Ph.D., 2004, Israel Institute of Technology
Theoretical Condensed Matter Physics,Theoretical Mathematical Physics,Theoretical Quantum Information
My main field of interest is condensed matter physics with strong overlaps with mathematical physics and field theory. My research interests include entanglement in many-body systems, the Casimir effect, topological order and non-equilibrium statistical mechanics.
Entanglement in condensed matter and topological phases. At low temperatures, a quantum description of matter is necessary. Such a description involves the almost unavoidable presence of non-classical correlations known as quantum entanglement. In the past decade, the role of entanglement in condensed matter and quantum information has been realized and is the driving force behind numerous recent developments. My work on this subject has been focused on the understanding the scaling of entanglement in many body states as well as finding possible experimental consequences of it.
Quantum correlations are also important for the understanding of topological phases. Such phases arise in certain lattice models and are conjectured to appear in fractional quantum Hall systems. It has been suggested that such systems may provide a robust way of performing quantum computations. I am interested in understanding these systems, and in particular, the transition between topological and non-topological states.
Quantum electrodynamics and the Casimir effect. The Casimir effect is a striking phenomenon in which mirrors experience a force due to zero point functions of the electromagnetic field. Variants of the effect appear in different areas of physics: from high-energy physics and cosmology to statistical mechanics and biophysics. The recent experimental demonstration of the effect has spurred active interest in the underlying theory as well as research into possible applications in Nano-technology. I have been working on various qualitative and quantitative aspects of this effect.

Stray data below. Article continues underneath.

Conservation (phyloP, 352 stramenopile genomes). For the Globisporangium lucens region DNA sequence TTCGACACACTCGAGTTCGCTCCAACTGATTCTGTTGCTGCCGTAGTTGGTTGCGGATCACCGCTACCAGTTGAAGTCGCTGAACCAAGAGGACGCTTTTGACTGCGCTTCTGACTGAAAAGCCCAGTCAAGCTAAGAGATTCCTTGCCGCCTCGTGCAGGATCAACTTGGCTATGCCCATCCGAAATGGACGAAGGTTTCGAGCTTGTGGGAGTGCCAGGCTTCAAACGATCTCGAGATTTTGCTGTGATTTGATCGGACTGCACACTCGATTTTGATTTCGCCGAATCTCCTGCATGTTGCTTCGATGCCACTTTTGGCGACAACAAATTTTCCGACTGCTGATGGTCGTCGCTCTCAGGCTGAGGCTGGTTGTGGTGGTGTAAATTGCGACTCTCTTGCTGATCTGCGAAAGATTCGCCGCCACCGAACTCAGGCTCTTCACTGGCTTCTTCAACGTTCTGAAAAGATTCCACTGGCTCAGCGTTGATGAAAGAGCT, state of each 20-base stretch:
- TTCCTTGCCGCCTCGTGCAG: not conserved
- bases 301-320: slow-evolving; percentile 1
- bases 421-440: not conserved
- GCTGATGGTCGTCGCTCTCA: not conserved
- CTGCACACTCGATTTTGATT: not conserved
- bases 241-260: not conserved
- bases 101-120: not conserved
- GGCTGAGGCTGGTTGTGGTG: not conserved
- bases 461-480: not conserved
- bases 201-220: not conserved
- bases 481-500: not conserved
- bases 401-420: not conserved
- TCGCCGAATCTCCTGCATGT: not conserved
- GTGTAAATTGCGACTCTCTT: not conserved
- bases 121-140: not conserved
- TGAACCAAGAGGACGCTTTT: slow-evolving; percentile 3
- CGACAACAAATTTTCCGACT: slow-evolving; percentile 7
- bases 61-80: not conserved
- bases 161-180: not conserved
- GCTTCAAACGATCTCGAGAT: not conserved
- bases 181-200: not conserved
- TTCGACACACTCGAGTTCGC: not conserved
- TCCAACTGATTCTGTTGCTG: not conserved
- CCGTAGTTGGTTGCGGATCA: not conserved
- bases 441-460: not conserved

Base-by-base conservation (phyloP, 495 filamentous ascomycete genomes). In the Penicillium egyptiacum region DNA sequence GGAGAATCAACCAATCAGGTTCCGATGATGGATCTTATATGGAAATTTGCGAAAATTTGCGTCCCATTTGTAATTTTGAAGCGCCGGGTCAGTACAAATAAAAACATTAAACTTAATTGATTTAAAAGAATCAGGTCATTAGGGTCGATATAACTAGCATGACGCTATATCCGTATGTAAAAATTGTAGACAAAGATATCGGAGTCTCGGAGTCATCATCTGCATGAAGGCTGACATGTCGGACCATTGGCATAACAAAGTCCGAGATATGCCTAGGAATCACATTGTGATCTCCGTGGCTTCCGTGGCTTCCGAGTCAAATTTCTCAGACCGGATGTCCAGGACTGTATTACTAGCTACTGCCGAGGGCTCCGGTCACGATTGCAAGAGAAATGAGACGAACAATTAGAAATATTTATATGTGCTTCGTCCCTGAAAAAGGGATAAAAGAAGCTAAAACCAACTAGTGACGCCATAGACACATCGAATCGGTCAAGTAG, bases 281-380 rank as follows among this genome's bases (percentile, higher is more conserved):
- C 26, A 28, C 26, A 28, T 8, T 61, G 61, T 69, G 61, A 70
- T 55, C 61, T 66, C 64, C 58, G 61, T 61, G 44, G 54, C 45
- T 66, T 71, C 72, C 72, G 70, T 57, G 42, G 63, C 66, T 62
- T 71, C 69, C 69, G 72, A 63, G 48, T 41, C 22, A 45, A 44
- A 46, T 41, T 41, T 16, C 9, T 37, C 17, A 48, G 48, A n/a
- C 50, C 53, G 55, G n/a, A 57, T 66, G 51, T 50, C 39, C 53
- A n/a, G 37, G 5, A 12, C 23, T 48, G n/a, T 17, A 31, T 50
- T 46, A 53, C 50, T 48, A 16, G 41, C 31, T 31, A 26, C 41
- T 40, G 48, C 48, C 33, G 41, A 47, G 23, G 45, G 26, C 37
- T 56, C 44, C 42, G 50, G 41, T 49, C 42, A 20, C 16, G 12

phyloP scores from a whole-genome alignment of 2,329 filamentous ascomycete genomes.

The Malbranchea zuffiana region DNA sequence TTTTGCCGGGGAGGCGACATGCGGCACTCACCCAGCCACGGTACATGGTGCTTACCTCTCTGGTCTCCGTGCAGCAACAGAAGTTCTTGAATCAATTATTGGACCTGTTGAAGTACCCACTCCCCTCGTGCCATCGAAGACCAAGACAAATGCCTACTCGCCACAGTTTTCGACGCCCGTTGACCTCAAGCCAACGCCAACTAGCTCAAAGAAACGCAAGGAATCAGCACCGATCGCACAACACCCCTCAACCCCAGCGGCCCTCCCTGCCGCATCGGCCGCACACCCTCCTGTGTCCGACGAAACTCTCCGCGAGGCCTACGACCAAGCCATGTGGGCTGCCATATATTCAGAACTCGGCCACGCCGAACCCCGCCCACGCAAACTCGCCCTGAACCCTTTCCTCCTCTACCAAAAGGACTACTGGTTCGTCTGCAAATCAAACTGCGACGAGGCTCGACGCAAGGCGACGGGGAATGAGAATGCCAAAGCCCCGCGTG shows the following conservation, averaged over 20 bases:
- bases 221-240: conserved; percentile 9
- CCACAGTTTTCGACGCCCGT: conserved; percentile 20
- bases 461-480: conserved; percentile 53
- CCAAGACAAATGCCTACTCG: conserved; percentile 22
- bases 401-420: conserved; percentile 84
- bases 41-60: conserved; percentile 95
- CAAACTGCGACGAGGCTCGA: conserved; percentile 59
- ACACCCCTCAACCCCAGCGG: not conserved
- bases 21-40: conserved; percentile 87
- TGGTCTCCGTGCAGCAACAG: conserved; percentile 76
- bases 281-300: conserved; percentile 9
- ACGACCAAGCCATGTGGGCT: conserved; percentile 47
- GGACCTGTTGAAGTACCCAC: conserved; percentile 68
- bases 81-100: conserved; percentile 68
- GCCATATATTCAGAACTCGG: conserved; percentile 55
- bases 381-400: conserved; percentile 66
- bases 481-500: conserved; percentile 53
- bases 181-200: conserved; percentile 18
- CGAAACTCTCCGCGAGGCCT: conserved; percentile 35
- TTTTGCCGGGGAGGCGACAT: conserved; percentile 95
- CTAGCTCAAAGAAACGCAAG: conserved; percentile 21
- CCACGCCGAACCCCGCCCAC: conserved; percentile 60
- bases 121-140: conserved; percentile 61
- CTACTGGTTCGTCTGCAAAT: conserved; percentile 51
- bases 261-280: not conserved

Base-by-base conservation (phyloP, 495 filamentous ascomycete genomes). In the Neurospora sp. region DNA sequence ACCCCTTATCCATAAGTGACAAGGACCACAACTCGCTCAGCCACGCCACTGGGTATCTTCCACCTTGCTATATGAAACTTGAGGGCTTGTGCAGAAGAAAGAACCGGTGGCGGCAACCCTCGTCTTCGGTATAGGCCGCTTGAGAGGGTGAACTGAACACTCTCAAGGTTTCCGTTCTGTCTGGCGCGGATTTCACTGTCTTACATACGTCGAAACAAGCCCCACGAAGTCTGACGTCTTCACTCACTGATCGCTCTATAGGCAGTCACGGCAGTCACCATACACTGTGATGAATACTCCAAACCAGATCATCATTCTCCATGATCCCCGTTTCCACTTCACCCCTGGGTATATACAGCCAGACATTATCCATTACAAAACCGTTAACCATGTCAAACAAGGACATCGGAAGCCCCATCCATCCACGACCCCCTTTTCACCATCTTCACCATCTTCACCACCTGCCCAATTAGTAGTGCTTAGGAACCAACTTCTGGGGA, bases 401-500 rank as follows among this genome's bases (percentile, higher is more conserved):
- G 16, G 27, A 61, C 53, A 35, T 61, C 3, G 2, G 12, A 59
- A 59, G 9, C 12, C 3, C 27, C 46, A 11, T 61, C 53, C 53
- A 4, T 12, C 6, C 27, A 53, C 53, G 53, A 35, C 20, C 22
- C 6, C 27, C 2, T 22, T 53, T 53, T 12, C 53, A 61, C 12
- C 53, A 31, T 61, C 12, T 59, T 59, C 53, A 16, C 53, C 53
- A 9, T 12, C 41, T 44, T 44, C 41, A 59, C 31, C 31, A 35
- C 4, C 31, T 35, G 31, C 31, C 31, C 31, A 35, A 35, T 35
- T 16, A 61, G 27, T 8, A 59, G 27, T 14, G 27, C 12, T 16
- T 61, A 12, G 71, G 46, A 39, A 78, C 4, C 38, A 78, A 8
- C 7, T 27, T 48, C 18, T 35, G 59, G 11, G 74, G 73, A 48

Non-equilibrium. While the above problems are mostly static, quantum fields that are subject to time-dependent classical constraints are also of great recent interest. Indeed, such systems are rapidly becoming an experiemental possibility in atomic and condensed matter systems. In this area, I have worked on such problems such as the theory of quantum quenches and coherent excitation of single particles from a fermion vacuum.
Finally, I am also interested in more "traditional" condensed matter problems, such as the properties of superconductors and magnetic materials.
D. Gioev and I. Klich, “Entanglement entropy of fermions in any dimension and the Widom conjecture,” Phys. Rev. Lett. 96, 100503 (2006)
O. Kenneth and I. Klich, “Opposites Attract - A Theorem About The Casimir Force,” Phys. Rev. Lett. 97 (2006) 160401
J. Keeling, I. Klich and L. S. Levitov, “Minimal excitation states of electrons in one-dimensional wires,” Phys. Rev. Lett. 97, 116403 (2006)
I. Klich, C. Lannert, G. Refael, “Supercurrent survival under a Rosen-Zener quench of hard core bosons,” Phys. Rev. Lett. 99, 205303 (2007)
I. Klich and L. S. Levitov, “Quantum Noise as an Entanglement Meter,”, Phys. Rev. Lett. 102, 100502 (2009)
I Klich, “On the stability of topological phases on a lattice”, Annals of Physics, 325, 10 (2010)